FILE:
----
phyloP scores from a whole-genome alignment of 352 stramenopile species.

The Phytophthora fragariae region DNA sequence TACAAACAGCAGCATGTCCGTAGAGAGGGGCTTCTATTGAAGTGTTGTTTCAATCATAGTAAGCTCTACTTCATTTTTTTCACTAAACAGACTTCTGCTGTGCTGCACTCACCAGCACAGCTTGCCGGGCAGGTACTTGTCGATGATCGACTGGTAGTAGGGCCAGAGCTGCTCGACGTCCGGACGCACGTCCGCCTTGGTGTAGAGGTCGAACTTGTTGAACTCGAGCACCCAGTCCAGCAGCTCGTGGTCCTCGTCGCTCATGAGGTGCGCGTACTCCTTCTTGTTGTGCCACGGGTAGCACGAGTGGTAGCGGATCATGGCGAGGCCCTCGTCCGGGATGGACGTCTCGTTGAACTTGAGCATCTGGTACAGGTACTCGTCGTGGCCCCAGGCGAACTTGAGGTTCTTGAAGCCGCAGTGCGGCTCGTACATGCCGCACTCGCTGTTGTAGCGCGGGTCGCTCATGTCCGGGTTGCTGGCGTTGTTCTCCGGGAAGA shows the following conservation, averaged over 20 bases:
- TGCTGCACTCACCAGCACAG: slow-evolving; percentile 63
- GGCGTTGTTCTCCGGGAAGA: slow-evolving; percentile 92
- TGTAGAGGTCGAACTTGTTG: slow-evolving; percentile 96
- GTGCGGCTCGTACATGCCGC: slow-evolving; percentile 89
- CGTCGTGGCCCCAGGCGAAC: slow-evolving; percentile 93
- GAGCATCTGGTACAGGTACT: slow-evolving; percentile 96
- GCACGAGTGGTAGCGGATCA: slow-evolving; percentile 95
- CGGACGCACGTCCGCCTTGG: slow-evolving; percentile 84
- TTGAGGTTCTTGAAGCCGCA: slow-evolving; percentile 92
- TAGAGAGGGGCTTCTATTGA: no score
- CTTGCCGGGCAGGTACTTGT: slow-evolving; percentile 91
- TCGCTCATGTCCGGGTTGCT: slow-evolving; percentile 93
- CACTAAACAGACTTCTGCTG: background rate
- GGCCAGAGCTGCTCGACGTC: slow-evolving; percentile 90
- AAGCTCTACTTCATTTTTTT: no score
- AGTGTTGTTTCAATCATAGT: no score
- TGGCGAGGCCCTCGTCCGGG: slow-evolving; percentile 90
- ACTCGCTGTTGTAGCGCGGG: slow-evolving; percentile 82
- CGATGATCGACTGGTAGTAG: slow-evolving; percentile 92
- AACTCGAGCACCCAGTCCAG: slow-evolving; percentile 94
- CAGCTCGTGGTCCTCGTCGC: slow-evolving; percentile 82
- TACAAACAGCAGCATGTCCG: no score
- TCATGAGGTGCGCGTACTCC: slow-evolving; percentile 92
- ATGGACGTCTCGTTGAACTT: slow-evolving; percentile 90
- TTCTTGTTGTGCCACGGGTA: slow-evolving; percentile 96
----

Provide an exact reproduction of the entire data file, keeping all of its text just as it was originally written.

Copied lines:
phyloP scores from a whole-genome alignment of 352 stramenopile species.

The Phytophthora fragariae region DNA sequence TACAAACAGCAGCATGTCCGTAGAGAGGGGCTTCTATTGAAGTGTTGTTTCAATCATAGTAAGCTCTACTTCATTTTTTTCACTAAACAGACTTCTGCTGTGCTGCACTCACCAGCACAGCTTGCCGGGCAGGTACTTGTCGATGATCGACTGGTAGTAGGGCCAGAGCTGCTCGACGTCCGGACGCACGTCCGCCTTGGTGTAGAGGTCGAACTTGTTGAACTCGAGCACCCAGTCCAGCAGCTCGTGGTCCTCGTCGCTCATGAGGTGCGCGTACTCCTTCTTGTTGTGCCACGGGTAGCACGAGTGGTAGCGGATCATGGCGAGGCCCTCGTCCGGGATGGACGTCTCGTTGAACTTGAGCATCTGGTACAGGTACTCGTCGTGGCCCCAGGCGAACTTGAGGTTCTTGAAGCCGCAGTGCGGCTCGTACATGCCGCACTCGCTGTTGTAGCGCGGGTCGCTCATGTCCGGGTTGCTGGCGTTGTTCTCCGGGAAGA shows the following conservation, averaged over 20 bases:
- TGCTGCACTCACCAGCACAG: slow-evolving; percentile 63
- GGCGTTGTTCTCCGGGAAGA: slow-evolving; percentile 92
- TGTAGAGGTCGAACTTGTTG: slow-evolving; percentile 96
- GTGCGGCTCGTACATGCCGC: slow-evolving; percentile 89
- CGTCGTGGCCCCAGGCGAAC: slow-evolving; percentile 93
- GAGCATCTGGTACAGGTACT: slow-evolving; percentile 96
- GCACGAGTGGTAGCGGATCA: slow-evolving; percentile 95
- CGGACGCACGTCCGCCTTGG: slow-evolving; percentile 84
- TTGAGGTTCTTGAAGCCGCA: slow-evolving; percentile 92
- TAGAGAGGGGCTTCTATTGA: no score
- CTTGCCGGGCAGGTACTTGT: slow-evolving; percentile 91
- TCGCTCATGTCCGGGTTGCT: slow-evolving; percentile 93
- CACTAAACAGACTTCTGCTG: background rate
- GGCCAGAGCTGCTCGACGTC: slow-evolving; percentile 90
- AAGCTCTACTTCATTTTTTT: no score
- AGTGTTGTTTCAATCATAGT: no score
- TGGCGAGGCCCTCGTCCGGG: slow-evolving; percentile 90
- ACTCGCTGTTGTAGCGCGGG: slow-evolving; percentile 82
- CGATGATCGACTGGTAGTAG: slow-evolving; percentile 92
- AACTCGAGCACCCAGTCCAG: slow-evolving; percentile 94
- CAGCTCGTGGTCCTCGTCGC: slow-evolving; percentile 82
- TACAAACAGCAGCATGTCCG: no score
- TCATGAGGTGCGCGTACTCC: slow-evolving; percentile 92
- ATGGACGTCTCGTTGAACTT: slow-evolving; percentile 90
- TTCTTGTTGTGCCACGGGTA: slow-evolving; percentile 96